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Course Details

Course Details

Course Code: EDUC531 Course ID: 4171 Credit Hours: 3 Level: Graduate

Educators learn the appropriate methods for selection, administration, and interpretation of assessments in K12 education, and other instructional settings. Research and statistical concepts such as reliability, validity, and standard error of measurement are reviewed. Educators also become familiar with the most frequently used personality, educational, intelligence, formative, and summative assessments. Discussions include historical perspectives regarding assessment, testing ethics, and use of instruments with diverse populations. (Prerequisite: EDUC503)

Course Schedule

Registration Dates Course Dates Session Weeks
02/22/21 - 07/30/21 08/02/21 - 09/26/21 Summer 2021 Session I 8 Week session
04/26/21 - 10/01/21 10/04/21 - 11/28/21 Fall 2021 Session B 8 Week session

Current Syllabi

After successfully completing this course, you will be able to:

  1. Recognize the individual differences that distinguish your students from one another and take account for these differences in your practice.
  2. Assess the progress of individual students as well as the class as a whole.
  3. Use multiple methods for measuring student growth and understanding, and clearly explain student performance to parents.
  4. Critically examine your practice on a regular basis to deepen knowledge, expand their repertoire of skills, and incorporate new findings into your practice.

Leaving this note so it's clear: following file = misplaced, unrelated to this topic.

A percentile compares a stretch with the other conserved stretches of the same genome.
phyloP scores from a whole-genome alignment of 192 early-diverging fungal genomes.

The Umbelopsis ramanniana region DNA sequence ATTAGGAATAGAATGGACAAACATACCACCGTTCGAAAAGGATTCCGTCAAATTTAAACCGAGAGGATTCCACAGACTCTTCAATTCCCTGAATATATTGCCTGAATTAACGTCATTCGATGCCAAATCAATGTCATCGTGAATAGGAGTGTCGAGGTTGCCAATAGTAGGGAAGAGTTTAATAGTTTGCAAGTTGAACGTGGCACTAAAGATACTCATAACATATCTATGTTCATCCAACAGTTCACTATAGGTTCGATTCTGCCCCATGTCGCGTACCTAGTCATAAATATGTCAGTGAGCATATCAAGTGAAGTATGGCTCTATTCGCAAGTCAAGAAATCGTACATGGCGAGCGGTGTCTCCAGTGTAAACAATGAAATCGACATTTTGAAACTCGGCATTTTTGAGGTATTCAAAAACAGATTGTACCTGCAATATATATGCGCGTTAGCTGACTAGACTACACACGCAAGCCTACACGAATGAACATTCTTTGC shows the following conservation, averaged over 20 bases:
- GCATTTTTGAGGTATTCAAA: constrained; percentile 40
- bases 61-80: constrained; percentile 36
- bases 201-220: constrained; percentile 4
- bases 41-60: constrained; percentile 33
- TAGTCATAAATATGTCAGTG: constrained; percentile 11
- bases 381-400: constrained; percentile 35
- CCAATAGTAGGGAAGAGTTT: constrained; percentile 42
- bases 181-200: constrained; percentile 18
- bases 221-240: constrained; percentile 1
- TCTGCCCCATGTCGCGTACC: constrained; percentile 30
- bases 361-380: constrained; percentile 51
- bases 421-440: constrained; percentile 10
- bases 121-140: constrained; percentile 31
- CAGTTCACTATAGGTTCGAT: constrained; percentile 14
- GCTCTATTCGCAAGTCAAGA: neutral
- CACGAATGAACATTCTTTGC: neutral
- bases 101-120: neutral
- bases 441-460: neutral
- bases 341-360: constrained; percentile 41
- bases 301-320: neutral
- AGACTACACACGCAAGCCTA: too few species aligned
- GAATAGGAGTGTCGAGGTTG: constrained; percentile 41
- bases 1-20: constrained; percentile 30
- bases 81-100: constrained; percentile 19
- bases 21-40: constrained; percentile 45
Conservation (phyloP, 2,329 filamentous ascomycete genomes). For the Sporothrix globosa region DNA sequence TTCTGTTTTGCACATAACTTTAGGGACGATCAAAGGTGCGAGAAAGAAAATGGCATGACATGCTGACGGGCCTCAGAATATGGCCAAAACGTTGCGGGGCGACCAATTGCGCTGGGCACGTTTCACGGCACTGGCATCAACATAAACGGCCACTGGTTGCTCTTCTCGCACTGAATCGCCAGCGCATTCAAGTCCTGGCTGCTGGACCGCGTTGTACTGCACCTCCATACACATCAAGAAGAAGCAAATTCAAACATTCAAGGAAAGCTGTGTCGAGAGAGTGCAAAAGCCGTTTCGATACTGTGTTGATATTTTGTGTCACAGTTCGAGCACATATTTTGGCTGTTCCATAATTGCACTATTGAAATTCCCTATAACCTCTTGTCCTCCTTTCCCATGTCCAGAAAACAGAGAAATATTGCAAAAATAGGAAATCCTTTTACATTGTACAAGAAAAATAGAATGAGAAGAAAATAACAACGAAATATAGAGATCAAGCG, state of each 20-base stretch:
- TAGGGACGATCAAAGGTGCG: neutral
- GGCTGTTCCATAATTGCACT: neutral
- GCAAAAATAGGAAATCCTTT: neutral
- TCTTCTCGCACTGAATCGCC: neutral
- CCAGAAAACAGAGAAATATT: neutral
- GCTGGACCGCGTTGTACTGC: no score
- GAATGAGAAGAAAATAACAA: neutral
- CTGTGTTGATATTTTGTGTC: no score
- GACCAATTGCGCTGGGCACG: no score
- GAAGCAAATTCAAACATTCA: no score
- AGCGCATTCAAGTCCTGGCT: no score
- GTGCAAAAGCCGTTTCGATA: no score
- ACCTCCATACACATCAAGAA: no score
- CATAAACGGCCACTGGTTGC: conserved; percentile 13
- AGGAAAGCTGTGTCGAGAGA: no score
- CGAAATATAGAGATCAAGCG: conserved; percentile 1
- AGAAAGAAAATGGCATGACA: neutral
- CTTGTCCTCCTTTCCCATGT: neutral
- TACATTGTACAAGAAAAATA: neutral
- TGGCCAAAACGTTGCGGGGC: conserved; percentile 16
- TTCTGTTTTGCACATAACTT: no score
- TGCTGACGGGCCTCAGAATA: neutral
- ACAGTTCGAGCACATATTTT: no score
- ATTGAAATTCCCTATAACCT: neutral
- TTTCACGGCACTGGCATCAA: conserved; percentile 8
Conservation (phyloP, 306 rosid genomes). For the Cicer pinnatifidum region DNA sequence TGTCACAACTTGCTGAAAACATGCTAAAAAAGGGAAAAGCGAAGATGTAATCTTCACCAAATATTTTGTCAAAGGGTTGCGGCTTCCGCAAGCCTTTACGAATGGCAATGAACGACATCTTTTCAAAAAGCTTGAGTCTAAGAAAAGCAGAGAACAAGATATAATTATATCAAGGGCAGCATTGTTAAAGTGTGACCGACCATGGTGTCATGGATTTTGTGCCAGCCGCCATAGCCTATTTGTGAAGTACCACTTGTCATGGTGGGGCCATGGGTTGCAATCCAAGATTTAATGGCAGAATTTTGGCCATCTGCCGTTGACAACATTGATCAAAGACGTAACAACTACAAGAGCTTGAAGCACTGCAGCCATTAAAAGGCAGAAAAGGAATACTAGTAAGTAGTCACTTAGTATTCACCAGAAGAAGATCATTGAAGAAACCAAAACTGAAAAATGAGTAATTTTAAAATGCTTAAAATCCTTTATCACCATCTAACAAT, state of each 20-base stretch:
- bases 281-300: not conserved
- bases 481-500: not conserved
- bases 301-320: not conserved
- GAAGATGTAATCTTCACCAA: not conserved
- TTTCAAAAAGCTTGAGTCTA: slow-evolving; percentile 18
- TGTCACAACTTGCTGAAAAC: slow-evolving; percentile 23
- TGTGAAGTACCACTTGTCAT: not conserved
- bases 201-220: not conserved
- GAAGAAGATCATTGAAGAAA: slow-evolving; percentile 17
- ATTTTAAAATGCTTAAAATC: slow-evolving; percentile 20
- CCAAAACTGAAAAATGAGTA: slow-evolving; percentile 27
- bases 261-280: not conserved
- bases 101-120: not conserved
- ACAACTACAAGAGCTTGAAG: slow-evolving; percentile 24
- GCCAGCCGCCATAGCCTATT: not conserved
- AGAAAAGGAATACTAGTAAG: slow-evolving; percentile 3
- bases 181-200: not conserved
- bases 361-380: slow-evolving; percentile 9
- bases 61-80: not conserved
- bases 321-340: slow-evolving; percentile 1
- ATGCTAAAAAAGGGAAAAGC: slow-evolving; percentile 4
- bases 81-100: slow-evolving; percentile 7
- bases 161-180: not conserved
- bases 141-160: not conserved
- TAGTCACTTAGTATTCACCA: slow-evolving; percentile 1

Recommended Textbook for the degree program:

In addition to the required texts in this course, you are strongly encouraged to purchase the latest addition of the Publication manual of the American Psychological Association (Currently 6th Ed.) if you have not previously purchased this resource.

Required Readings

ATHERTON J S (2009) Learning and Teaching; Assessment [On-line] UK: Available: Accessed: 27 June 2010

Abari, T. The Difference Between Aptitude and Achievement Tests. Available:

Accessed: 8 August 2010

Additional Resources

Appleby, D. (1990). A cognitive taxonomy of multiple-choice questions. In Makosky & Sileo (Eds.)

Activities handbook for the teaching of psychology, Vol. 3 (79-82). Washington, DC: American

Psychological Association.

Kober, N. (2002). Teaching to the test: The good, the bad, and who's responsible. Test Talk.

Washington, D.C.: Center on Education Policy.

Book Title:Various resources from the APUS Library & the Open Web are used. Please visit to locate the course eReserve.*

Previous Syllabi

Not current for future courses.